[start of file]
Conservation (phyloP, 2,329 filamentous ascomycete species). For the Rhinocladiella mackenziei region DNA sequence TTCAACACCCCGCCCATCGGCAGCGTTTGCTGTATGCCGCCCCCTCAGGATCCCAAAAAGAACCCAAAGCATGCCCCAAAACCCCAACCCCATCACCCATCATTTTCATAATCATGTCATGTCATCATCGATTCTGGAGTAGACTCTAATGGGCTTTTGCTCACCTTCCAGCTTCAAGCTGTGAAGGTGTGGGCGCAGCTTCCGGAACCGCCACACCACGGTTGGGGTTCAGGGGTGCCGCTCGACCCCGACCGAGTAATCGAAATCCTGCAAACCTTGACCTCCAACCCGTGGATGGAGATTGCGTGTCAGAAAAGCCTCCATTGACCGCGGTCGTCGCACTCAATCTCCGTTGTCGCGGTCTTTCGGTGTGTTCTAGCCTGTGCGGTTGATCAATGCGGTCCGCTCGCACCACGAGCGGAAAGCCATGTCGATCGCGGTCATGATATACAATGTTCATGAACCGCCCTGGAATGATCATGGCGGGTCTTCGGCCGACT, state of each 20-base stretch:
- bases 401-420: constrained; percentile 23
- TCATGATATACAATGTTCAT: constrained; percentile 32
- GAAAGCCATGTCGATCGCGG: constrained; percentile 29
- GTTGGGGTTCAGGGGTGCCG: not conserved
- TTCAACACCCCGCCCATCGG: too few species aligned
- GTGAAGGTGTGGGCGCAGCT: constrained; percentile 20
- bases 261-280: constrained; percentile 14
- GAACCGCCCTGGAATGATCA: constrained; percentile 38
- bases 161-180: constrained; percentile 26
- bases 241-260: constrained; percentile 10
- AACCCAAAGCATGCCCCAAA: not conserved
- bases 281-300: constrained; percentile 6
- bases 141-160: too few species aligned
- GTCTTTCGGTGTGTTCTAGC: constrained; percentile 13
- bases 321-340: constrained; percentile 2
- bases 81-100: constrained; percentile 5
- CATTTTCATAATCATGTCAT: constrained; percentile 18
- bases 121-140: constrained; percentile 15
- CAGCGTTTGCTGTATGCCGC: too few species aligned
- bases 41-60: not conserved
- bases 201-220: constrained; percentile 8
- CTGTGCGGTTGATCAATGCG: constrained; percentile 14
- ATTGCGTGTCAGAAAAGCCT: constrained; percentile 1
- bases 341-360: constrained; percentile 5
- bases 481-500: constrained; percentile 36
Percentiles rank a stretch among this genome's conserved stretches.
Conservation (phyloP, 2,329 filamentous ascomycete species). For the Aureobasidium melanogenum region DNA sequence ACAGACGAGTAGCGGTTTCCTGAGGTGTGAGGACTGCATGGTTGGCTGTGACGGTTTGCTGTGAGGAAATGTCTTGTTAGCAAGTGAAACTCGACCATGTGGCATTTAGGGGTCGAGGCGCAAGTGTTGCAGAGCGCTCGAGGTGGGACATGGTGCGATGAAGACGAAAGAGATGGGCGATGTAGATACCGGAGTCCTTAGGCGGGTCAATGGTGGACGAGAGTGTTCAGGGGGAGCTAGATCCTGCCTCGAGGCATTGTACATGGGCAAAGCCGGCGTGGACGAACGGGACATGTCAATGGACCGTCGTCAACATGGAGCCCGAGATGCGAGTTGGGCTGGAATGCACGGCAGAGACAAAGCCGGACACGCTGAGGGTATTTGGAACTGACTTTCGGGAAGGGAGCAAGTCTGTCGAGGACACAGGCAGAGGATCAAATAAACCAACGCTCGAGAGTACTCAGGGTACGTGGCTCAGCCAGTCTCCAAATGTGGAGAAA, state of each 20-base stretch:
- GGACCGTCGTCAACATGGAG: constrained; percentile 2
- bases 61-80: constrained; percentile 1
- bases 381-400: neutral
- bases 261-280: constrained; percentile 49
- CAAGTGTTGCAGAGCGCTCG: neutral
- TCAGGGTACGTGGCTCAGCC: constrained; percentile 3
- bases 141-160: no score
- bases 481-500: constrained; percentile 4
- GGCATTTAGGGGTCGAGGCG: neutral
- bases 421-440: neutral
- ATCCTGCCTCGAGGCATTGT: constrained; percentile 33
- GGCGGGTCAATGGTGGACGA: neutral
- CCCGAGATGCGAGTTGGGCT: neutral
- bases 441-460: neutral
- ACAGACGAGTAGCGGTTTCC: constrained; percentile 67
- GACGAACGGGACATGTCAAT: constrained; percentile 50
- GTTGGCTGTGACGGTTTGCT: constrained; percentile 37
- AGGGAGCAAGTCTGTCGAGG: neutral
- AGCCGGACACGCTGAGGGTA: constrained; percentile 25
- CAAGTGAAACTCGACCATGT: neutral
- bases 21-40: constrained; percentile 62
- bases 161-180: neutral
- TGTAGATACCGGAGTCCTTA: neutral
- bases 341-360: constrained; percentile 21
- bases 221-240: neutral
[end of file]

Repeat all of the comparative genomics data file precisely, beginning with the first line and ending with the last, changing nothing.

Conservation (phyloP, 2,329 filamentous ascomycete species). For the Rhinocladiella mackenziei region DNA sequence TTCAACACCCCGCCCATCGGCAGCGTTTGCTGTATGCCGCCCCCTCAGGATCCCAAAAAGAACCCAAAGCATGCCCCAAAACCCCAACCCCATCACCCATCATTTTCATAATCATGTCATGTCATCATCGATTCTGGAGTAGACTCTAATGGGCTTTTGCTCACCTTCCAGCTTCAAGCTGTGAAGGTGTGGGCGCAGCTTCCGGAACCGCCACACCACGGTTGGGGTTCAGGGGTGCCGCTCGACCCCGACCGAGTAATCGAAATCCTGCAAACCTTGACCTCCAACCCGTGGATGGAGATTGCGTGTCAGAAAAGCCTCCATTGACCGCGGTCGTCGCACTCAATCTCCGTTGTCGCGGTCTTTCGGTGTGTTCTAGCCTGTGCGGTTGATCAATGCGGTCCGCTCGCACCACGAGCGGAAAGCCATGTCGATCGCGGTCATGATATACAATGTTCATGAACCGCCCTGGAATGATCATGGCGGGTCTTCGGCCGACT, state of each 20-base stretch:
- bases 401-420: constrained; percentile 23
- TCATGATATACAATGTTCAT: constrained; percentile 32
- GAAAGCCATGTCGATCGCGG: constrained; percentile 29
- GTTGGGGTTCAGGGGTGCCG: not conserved
- TTCAACACCCCGCCCATCGG: too few species aligned
- GTGAAGGTGTGGGCGCAGCT: constrained; percentile 20
- bases 261-280: constrained; percentile 14
- GAACCGCCCTGGAATGATCA: constrained; percentile 38
- bases 161-180: constrained; percentile 26
- bases 241-260: constrained; percentile 10
- AACCCAAAGCATGCCCCAAA: not conserved
- bases 281-300: constrained; percentile 6
- bases 141-160: too few species aligned
- GTCTTTCGGTGTGTTCTAGC: constrained; percentile 13
- bases 321-340: constrained; percentile 2
- bases 81-100: constrained; percentile 5
- CATTTTCATAATCATGTCAT: constrained; percentile 18
- bases 121-140: constrained; percentile 15
- CAGCGTTTGCTGTATGCCGC: too few species aligned
- bases 41-60: not conserved
- bases 201-220: constrained; percentile 8
- CTGTGCGGTTGATCAATGCG: constrained; percentile 14
- ATTGCGTGTCAGAAAAGCCT: constrained; percentile 1
- bases 341-360: constrained; percentile 5
- bases 481-500: constrained; percentile 36
Percentiles rank a stretch among this genome's conserved stretches.
Conservation (phyloP, 2,329 filamentous ascomycete species). For the Aureobasidium melanogenum region DNA sequence ACAGACGAGTAGCGGTTTCCTGAGGTGTGAGGACTGCATGGTTGGCTGTGACGGTTTGCTGTGAGGAAATGTCTTGTTAGCAAGTGAAACTCGACCATGTGGCATTTAGGGGTCGAGGCGCAAGTGTTGCAGAGCGCTCGAGGTGGGACATGGTGCGATGAAGACGAAAGAGATGGGCGATGTAGATACCGGAGTCCTTAGGCGGGTCAATGGTGGACGAGAGTGTTCAGGGGGAGCTAGATCCTGCCTCGAGGCATTGTACATGGGCAAAGCCGGCGTGGACGAACGGGACATGTCAATGGACCGTCGTCAACATGGAGCCCGAGATGCGAGTTGGGCTGGAATGCACGGCAGAGACAAAGCCGGACACGCTGAGGGTATTTGGAACTGACTTTCGGGAAGGGAGCAAGTCTGTCGAGGACACAGGCAGAGGATCAAATAAACCAACGCTCGAGAGTACTCAGGGTACGTGGCTCAGCCAGTCTCCAAATGTGGAGAAA, state of each 20-base stretch:
- GGACCGTCGTCAACATGGAG: constrained; percentile 2
- bases 61-80: constrained; percentile 1
- bases 381-400: neutral
- bases 261-280: constrained; percentile 49
- CAAGTGTTGCAGAGCGCTCG: neutral
- TCAGGGTACGTGGCTCAGCC: constrained; percentile 3
- bases 141-160: no score
- bases 481-500: constrained; percentile 4
- GGCATTTAGGGGTCGAGGCG: neutral
- bases 421-440: neutral
- ATCCTGCCTCGAGGCATTGT: constrained; percentile 33
- GGCGGGTCAATGGTGGACGA: neutral
- CCCGAGATGCGAGTTGGGCT: neutral
- bases 441-460: neutral
- ACAGACGAGTAGCGGTTTCC: constrained; percentile 67
- GACGAACGGGACATGTCAAT: constrained; percentile 50
- GTTGGCTGTGACGGTTTGCT: constrained; percentile 37
- AGGGAGCAAGTCTGTCGAGG: neutral
- AGCCGGACACGCTGAGGGTA: constrained; percentile 25
- CAAGTGAAACTCGACCATGT: neutral
- bases 21-40: constrained; percentile 62
- bases 161-180: neutral
- TGTAGATACCGGAGTCCTTA: neutral
- bases 341-360: constrained; percentile 21
- bases 221-240: neutral